How the pen box has brought together my two passions in life – writing and woodworking.
A few months ago, I rediscovered an old fountain pen, a long-forgotten companion from my college days. It was a cheap Parker with a plastic body, hidden in the midst of a drawer full of odds and ends. I resurrected the pen, washed it and filled it with ink and Voila! It was as good as the day I had laid it aside. It raced across the paper; its old nib abraded to perfection for my writing style.
As I wrote, memories flooded back: College Street in the late Seventies, copying notes in the portico, long hours in the library of the economics department and hurriedly penned personal notes. Everything returned with a haunting intensity, unleashed by the opening of my old fountain pen.
I wondered why I had discarded this and a couple of other fountain pens used eons ago. The pens and a couple of bottles of ink had survived the decades despite being abandoned. The computer and cheap gel pens had rendered the fountain pens redundant. But once I started writing with the old Parker, I realized what a terrible mistake I had made. Forgotten muscle memories woke up as did a whole process of cogitation. I realized that writing with a fountain pen is more than just forming words on paper; it involves many cognitive processes, arousing somnolent parts of the brain.
These COVID-19 times were ideal for reviving old habits. I not only resurrected the few pens I had but also discovered the wonderful world of fountain pens (largely from this blog!). Nowadays with easy imports and online stores, I found it easy to procure a number of excellent – and for me, intriguing – fountain pens and some inks. I was entering into a whole new world.
I connected with some old friends to share my new found passion. Many of them, I learnt had sizeable pen collections. One of them, who is an author of several books, suggested I make a wooden pen box for his pens. My passion for making wooden boxes and clocks is no secret in my friends’ circle and I have made many items for them.
I happily agreed and got down to deciding on a simple but elegant design for a fountain pen box. As a tradition respecting person, I don’t usually turn to the Internet for design inspiration. Rather I prefer to dig into our past and try to find design traditions to base my designs. I have been aided in this process by my work that has taken to me various corners of this country and exposed me to many arts and crafts forms.
My first idea took me back to a small town in Bengal I had visited years ago. Today, it isn’t much of a town but in the past, Rajmahal was a place of great strategic importance as it stood at the entrance of Bengal where the River Ganga swings south skirting a region of hills and jungles. All invading armies normally had to enter Bengal through this route because the other routes led through thick jungles of the Chotanagpur plateau. Every Nawab stationed troops and guns at Rajmahal. The place declined as the British enforced peace throughout the Subcontinent but several old families and a few isolated mansions survived the vicissitudes of time. I had visited the place and had been shown surviving houses and artefacts. I clearly recall seeing a number of wooden objects, including boxes, almirahs and stools used in that era. These were based on colonial designs – an amalgam of European and Indian traditions.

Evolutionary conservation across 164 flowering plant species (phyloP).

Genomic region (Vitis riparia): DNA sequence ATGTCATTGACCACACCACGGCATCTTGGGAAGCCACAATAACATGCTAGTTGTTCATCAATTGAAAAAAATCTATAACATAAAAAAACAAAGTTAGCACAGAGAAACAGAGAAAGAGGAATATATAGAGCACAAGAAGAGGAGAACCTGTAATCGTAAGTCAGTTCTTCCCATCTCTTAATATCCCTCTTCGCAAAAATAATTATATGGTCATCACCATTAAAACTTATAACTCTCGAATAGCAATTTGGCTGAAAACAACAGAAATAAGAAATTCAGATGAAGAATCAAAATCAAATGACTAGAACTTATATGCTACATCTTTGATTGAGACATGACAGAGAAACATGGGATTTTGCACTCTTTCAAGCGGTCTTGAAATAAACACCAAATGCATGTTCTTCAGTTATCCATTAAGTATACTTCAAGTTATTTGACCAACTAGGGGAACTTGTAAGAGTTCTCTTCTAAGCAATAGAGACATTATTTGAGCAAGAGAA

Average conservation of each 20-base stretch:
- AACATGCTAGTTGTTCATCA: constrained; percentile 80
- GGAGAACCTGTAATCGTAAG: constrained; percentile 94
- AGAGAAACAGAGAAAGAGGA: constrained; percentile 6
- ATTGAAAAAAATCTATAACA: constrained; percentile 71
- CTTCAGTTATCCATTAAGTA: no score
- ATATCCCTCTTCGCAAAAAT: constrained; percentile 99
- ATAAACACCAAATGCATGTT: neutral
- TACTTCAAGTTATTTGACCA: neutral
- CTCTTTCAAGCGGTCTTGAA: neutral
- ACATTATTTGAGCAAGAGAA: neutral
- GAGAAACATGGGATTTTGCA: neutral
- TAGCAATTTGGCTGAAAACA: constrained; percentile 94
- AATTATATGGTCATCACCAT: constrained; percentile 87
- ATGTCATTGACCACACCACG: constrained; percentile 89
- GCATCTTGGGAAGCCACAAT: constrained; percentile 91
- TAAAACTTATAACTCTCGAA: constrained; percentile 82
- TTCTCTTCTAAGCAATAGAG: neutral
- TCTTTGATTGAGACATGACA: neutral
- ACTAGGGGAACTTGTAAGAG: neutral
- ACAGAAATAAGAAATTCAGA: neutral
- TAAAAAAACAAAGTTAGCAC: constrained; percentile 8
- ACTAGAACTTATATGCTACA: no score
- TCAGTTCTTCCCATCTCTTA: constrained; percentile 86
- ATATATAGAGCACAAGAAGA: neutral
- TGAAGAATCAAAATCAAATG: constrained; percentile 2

I modified a simple design with a sliding lid, a single tray and pen rest that I recall having seen, I called this the Rajmahal Pen Box. This pen box first found its way to my author friend, who quickly filled it up with his collection. Then others demanded one too. And thus, was born a line of pen boxes which I now make and sell in small numbers. Through my website www.banerjies.in.
Another design has a regular lid but is similar to the Rajmahal Pen Box. I call this the Panagarh Pen Box after the memory of an Army officer who was once stationed at that depot near Durgapur.
Boxes are all about memories and storing things we cherish. They must be as lovely as the items that are to be stored. This was my first impulse and even today I strive to make each of my boxes as exquisite as possible, using the best woods like African Padauk, American Maple, White Ash and English Oak. The boxes are not put together by nails or screws but time-tested dovetail and similar joinery. The finish is either Shellac (French polish) or polyurethane, both painstakingly applied over several days.
The pen boxes have brought together my two passions in life – writing and woodworking. They are both wonderfully fulfilling. The fountain pen has returned to my life and I am so grateful for that. Today, I first pen my articles and then copy them into my computer. I have no need to make corrections as the process of keying it into the computer is like writing a second draft. The pen makes it faster for me to put down my thought – years of practice perhaps from my formative years. But it is a wonderful process I look forward to every morning: choosing a different pen and ink combination and filling up my journal with inconsequential things no one will ever read.
13 December 2020
(Indranil Banerjie is a freelance journalist, security risk analyst and woodworker based in Greater Noida, India. For More information: www.banerjies.in)